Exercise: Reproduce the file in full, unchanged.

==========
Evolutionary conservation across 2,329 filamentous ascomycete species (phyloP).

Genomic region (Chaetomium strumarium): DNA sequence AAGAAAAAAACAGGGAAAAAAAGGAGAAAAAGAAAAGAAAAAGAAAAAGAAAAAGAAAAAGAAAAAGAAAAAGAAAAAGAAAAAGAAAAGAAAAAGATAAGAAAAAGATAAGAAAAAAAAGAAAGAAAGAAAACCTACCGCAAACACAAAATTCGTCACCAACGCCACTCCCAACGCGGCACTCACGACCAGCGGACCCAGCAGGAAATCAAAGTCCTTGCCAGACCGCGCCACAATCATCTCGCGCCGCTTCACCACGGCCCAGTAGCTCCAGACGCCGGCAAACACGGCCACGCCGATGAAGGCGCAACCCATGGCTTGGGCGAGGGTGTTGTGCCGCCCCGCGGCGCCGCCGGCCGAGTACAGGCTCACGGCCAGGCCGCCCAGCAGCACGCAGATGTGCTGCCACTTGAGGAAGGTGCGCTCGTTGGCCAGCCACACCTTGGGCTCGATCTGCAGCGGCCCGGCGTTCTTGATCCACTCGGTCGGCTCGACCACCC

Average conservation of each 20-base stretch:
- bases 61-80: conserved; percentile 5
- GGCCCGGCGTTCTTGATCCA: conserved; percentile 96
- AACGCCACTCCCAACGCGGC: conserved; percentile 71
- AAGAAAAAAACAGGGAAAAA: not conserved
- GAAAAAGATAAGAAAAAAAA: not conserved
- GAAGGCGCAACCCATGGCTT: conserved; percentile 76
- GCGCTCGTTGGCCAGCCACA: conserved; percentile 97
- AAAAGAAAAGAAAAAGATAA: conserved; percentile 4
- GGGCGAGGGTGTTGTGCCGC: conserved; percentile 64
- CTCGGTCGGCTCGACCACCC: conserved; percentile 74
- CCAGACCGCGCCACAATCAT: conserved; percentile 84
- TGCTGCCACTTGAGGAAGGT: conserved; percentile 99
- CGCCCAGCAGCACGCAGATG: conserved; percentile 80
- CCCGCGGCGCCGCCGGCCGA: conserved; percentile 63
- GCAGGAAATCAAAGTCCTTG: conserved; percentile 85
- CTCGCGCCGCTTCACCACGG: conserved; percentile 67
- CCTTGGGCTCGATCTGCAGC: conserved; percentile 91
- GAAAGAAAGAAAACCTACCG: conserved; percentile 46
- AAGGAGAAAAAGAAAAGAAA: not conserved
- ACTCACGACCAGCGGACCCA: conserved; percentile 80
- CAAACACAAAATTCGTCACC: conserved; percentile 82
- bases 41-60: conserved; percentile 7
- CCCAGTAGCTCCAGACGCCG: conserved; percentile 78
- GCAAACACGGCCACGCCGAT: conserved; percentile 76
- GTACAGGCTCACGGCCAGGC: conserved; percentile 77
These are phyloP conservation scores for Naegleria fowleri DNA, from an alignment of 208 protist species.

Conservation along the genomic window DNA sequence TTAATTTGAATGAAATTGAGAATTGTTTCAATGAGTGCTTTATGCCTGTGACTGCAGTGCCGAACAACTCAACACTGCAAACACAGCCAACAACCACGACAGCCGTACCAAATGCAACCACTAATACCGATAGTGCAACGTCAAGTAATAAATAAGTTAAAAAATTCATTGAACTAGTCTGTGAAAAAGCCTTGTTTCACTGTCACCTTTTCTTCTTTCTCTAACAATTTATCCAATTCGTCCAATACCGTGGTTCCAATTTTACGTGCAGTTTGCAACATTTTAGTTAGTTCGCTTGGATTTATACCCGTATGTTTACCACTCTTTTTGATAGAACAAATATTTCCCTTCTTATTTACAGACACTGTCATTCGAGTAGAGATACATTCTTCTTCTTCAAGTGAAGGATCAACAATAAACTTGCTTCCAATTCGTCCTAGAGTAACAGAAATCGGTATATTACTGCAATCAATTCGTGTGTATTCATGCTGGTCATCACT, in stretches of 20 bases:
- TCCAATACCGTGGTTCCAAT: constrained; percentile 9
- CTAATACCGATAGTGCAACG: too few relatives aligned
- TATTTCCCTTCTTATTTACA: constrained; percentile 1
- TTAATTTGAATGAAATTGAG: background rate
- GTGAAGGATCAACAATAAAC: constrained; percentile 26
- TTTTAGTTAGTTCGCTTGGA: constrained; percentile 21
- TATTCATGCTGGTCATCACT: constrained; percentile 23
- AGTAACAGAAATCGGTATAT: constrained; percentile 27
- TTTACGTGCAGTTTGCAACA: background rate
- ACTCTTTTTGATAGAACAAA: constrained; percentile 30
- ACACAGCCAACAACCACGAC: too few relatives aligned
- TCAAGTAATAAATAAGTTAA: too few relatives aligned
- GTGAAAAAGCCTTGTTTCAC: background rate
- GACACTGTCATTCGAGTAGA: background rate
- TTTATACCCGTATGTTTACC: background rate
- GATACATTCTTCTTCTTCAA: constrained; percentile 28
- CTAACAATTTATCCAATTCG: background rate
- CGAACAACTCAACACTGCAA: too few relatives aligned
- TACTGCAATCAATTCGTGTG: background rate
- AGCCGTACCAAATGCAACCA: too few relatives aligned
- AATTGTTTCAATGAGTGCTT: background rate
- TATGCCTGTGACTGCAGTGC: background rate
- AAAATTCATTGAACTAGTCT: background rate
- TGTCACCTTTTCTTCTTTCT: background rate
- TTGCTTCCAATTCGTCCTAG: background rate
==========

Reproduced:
Evolutionary conservation across 2,329 filamentous ascomycete species (phyloP).

Genomic region (Chaetomium strumarium): DNA sequence AAGAAAAAAACAGGGAAAAAAAGGAGAAAAAGAAAAGAAAAAGAAAAAGAAAAAGAAAAAGAAAAAGAAAAAGAAAAAGAAAAAGAAAAGAAAAAGATAAGAAAAAGATAAGAAAAAAAAGAAAGAAAGAAAACCTACCGCAAACACAAAATTCGTCACCAACGCCACTCCCAACGCGGCACTCACGACCAGCGGACCCAGCAGGAAATCAAAGTCCTTGCCAGACCGCGCCACAATCATCTCGCGCCGCTTCACCACGGCCCAGTAGCTCCAGACGCCGGCAAACACGGCCACGCCGATGAAGGCGCAACCCATGGCTTGGGCGAGGGTGTTGTGCCGCCCCGCGGCGCCGCCGGCCGAGTACAGGCTCACGGCCAGGCCGCCCAGCAGCACGCAGATGTGCTGCCACTTGAGGAAGGTGCGCTCGTTGGCCAGCCACACCTTGGGCTCGATCTGCAGCGGCCCGGCGTTCTTGATCCACTCGGTCGGCTCGACCACCC

Average conservation of each 20-base stretch:
- bases 61-80: conserved; percentile 5
- GGCCCGGCGTTCTTGATCCA: conserved; percentile 96
- AACGCCACTCCCAACGCGGC: conserved; percentile 71
- AAGAAAAAAACAGGGAAAAA: not conserved
- GAAAAAGATAAGAAAAAAAA: not conserved
- GAAGGCGCAACCCATGGCTT: conserved; percentile 76
- GCGCTCGTTGGCCAGCCACA: conserved; percentile 97
- AAAAGAAAAGAAAAAGATAA: conserved; percentile 4
- GGGCGAGGGTGTTGTGCCGC: conserved; percentile 64
- CTCGGTCGGCTCGACCACCC: conserved; percentile 74
- CCAGACCGCGCCACAATCAT: conserved; percentile 84
- TGCTGCCACTTGAGGAAGGT: conserved; percentile 99
- CGCCCAGCAGCACGCAGATG: conserved; percentile 80
- CCCGCGGCGCCGCCGGCCGA: conserved; percentile 63
- GCAGGAAATCAAAGTCCTTG: conserved; percentile 85
- CTCGCGCCGCTTCACCACGG: conserved; percentile 67
- CCTTGGGCTCGATCTGCAGC: conserved; percentile 91
- GAAAGAAAGAAAACCTACCG: conserved; percentile 46
- AAGGAGAAAAAGAAAAGAAA: not conserved
- ACTCACGACCAGCGGACCCA: conserved; percentile 80
- CAAACACAAAATTCGTCACC: conserved; percentile 82
- bases 41-60: conserved; percentile 7
- CCCAGTAGCTCCAGACGCCG: conserved; percentile 78
- GCAAACACGGCCACGCCGAT: conserved; percentile 76
- GTACAGGCTCACGGCCAGGC: conserved; percentile 77
These are phyloP conservation scores for Naegleria fowleri DNA, from an alignment of 208 protist species.

Conservation along the genomic window DNA sequence TTAATTTGAATGAAATTGAGAATTGTTTCAATGAGTGCTTTATGCCTGTGACTGCAGTGCCGAACAACTCAACACTGCAAACACAGCCAACAACCACGACAGCCGTACCAAATGCAACCACTAATACCGATAGTGCAACGTCAAGTAATAAATAAGTTAAAAAATTCATTGAACTAGTCTGTGAAAAAGCCTTGTTTCACTGTCACCTTTTCTTCTTTCTCTAACAATTTATCCAATTCGTCCAATACCGTGGTTCCAATTTTACGTGCAGTTTGCAACATTTTAGTTAGTTCGCTTGGATTTATACCCGTATGTTTACCACTCTTTTTGATAGAACAAATATTTCCCTTCTTATTTACAGACACTGTCATTCGAGTAGAGATACATTCTTCTTCTTCAAGTGAAGGATCAACAATAAACTTGCTTCCAATTCGTCCTAGAGTAACAGAAATCGGTATATTACTGCAATCAATTCGTGTGTATTCATGCTGGTCATCACT, in stretches of 20 bases:
- TCCAATACCGTGGTTCCAAT: constrained; percentile 9
- CTAATACCGATAGTGCAACG: too few relatives aligned
- TATTTCCCTTCTTATTTACA: constrained; percentile 1
- TTAATTTGAATGAAATTGAG: background rate
- GTGAAGGATCAACAATAAAC: constrained; percentile 26
- TTTTAGTTAGTTCGCTTGGA: constrained; percentile 21
- TATTCATGCTGGTCATCACT: constrained; percentile 23
- AGTAACAGAAATCGGTATAT: constrained; percentile 27
- TTTACGTGCAGTTTGCAACA: background rate
- ACTCTTTTTGATAGAACAAA: constrained; percentile 30
- ACACAGCCAACAACCACGAC: too few relatives aligned
- TCAAGTAATAAATAAGTTAA: too few relatives aligned
- GTGAAAAAGCCTTGTTTCAC: background rate
- GACACTGTCATTCGAGTAGA: background rate
- TTTATACCCGTATGTTTACC: background rate
- GATACATTCTTCTTCTTCAA: constrained; percentile 28
- CTAACAATTTATCCAATTCG: background rate
- CGAACAACTCAACACTGCAA: too few relatives aligned
- TACTGCAATCAATTCGTGTG: background rate
- AGCCGTACCAAATGCAACCA: too few relatives aligned
- AATTGTTTCAATGAGTGCTT: background rate
- TATGCCTGTGACTGCAGTGC: background rate
- AAAATTCATTGAACTAGTCT: background rate
- TGTCACCTTTTCTTCTTTCT: background rate
- TTGCTTCCAATTCGTCCTAG: background rate